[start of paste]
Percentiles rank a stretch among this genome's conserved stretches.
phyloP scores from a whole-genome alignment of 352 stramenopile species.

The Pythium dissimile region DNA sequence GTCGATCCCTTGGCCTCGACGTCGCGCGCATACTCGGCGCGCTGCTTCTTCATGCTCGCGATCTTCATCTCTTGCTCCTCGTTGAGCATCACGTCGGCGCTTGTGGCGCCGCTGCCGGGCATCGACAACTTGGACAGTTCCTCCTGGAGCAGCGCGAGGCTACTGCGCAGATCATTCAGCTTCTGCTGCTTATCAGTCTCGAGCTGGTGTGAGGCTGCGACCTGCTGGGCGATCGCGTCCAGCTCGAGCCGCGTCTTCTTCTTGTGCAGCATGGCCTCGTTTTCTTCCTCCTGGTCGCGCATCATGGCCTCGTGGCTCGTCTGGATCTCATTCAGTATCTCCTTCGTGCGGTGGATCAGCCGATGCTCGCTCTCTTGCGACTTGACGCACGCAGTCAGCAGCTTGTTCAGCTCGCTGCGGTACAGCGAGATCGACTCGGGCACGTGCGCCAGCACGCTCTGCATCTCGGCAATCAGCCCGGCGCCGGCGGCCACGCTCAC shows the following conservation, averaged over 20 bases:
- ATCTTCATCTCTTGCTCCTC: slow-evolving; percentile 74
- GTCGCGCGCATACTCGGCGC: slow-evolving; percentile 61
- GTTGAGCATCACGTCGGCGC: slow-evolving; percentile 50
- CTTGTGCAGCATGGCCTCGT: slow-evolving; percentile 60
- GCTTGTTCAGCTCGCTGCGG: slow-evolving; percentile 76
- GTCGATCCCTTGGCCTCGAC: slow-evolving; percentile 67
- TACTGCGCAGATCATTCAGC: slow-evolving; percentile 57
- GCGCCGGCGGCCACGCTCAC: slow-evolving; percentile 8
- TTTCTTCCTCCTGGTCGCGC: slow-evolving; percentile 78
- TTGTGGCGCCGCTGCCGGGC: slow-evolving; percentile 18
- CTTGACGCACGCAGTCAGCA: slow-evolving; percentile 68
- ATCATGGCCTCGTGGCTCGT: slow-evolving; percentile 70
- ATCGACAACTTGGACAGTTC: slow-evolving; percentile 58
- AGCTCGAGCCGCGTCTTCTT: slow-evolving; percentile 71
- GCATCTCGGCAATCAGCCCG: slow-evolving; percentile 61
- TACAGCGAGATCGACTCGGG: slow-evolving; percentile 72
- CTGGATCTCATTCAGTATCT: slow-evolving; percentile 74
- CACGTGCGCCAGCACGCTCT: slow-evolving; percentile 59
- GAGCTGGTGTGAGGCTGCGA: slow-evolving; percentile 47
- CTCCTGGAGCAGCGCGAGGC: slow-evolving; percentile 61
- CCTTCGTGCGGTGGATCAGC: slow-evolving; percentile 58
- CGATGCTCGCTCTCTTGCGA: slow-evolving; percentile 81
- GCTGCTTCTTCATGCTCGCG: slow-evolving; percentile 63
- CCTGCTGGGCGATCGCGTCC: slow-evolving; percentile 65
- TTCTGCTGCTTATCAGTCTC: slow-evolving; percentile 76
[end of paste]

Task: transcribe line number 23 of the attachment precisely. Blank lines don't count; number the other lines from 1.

- CTCCTGGAGCAGCGCGAGGC: slow-evolving; percentile 61